It is an early morning of the first week of my stay-cation. The days are long with-what seems, endless time. I read an article this morning from the New Yorker called: The Unimaginable Reality of American Concentration Camps: ‘“mass detention of civilians without a trial” was what made the camps concentration camps.” (I know that there is debate on this terminology and people of good will can disagree…)

I am also listening to a novel on Audible called, Beneath a Scarlet Sky by Mark Sullivan. I mostly listen when I am walking my dog. This book is about World War II, Italy, Milan, Rome, the Catholic Church and their system of underground railroad for the Jews.

Last night I began a movie about the author, JD Salinger. Kevin Spacey is playing Salinger’s Creative Writing professor at Columbia. One of his opening lines was something like: stories are the most sacred part of humanity. Stories are so sacred that we have created the Hebrew Bible, the Gospel and the Qur'an and other Holy Writings that guide us. And, we even think that God ordained these stories. Stories are sacred.

The article, the novel the movie. Quite the trio of literature.

As most of us are, I am reflecting on the children at the border, their families and I want to know more about their journey, out. Their stories must me unimaginable. Why aren’t we listening? They are sacred too.

The article on the “new” concentration camp, brought my mind to World War II, the novel I am listening to and my own families experience with that war. How hard it was and the unimaginable story that came with it and how it has lingered for a generation or two with my family.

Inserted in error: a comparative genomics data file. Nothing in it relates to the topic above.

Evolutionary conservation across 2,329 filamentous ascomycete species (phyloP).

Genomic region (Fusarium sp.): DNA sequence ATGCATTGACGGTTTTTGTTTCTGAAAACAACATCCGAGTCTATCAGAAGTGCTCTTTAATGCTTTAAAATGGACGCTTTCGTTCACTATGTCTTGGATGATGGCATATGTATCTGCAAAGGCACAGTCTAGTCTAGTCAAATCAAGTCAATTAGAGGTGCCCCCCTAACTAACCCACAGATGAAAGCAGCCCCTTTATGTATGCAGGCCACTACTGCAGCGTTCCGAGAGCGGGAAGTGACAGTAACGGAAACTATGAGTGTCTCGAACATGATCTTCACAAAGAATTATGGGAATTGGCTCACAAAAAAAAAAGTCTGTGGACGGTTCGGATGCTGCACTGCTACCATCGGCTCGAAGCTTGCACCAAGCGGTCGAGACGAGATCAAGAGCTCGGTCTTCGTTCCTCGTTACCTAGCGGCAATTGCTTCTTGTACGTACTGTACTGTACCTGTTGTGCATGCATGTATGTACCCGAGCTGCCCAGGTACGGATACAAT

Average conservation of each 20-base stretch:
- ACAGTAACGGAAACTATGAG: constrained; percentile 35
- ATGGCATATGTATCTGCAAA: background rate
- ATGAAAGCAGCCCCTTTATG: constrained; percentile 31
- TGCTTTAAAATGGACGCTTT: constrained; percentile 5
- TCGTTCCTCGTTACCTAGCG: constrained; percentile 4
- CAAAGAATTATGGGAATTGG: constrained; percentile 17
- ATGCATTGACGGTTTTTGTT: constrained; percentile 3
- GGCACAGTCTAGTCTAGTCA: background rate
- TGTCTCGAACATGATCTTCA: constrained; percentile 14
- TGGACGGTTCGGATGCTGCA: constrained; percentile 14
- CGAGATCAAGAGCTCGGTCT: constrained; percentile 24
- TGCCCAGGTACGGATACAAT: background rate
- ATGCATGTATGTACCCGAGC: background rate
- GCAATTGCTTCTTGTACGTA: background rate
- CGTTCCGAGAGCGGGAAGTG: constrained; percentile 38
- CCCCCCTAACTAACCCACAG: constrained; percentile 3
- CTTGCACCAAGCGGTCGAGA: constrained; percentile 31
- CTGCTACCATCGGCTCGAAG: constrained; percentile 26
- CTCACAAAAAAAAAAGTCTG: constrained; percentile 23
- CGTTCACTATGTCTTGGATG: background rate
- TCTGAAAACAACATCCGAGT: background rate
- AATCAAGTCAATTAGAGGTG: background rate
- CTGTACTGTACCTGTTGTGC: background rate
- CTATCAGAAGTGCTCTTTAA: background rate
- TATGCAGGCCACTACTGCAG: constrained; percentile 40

The Fiorit’s were a few miles from the most intense battle of the war in Abruzzi, Italy. They hid from Nazi soldiers, my grandfather died and my uncles caught in war-fare for one reason or another, never to return home. My father was five years old. There are countless stories like this one.

This story of my Papa and why he immigrated to this country, among other reasons. But, mostly to be safe, to be of value and to prosper. We all know that poverty, war and destructive governmental systems cause families to leave. Wouldn’t you? We know this because most of us have a story like this, if not, we have heard stories like this over and over again.

And, yet, here we are again. It is startling to wake up to a story about concentration camps in the United States in 2019. I am still curious about the stories of World War II and what it did to my family a generation ago and what it means for me and my children, let a loan how our current war on immigrants will impact my children and their children in a generation or two. The article touches on a good argument: “It is not about terminology. Almost refreshingly, it is not an argument about facts. This argument is about imagination, and it may be a deeper, more important conversation than it seems.” You should read it!

All I know, is that in order for me to live the Gospel of Jesus is to reflect on my own personal story, tell that story with honesty and to listen with an open heart to the stories of others. I mean really listen, people. Listen like nobodies business. Listen because the stories are sacred. Listen because they matter and the story matters and they will matter for generations to come. Listen deeply, with your whole heart. Listen. Listen. Listen and share.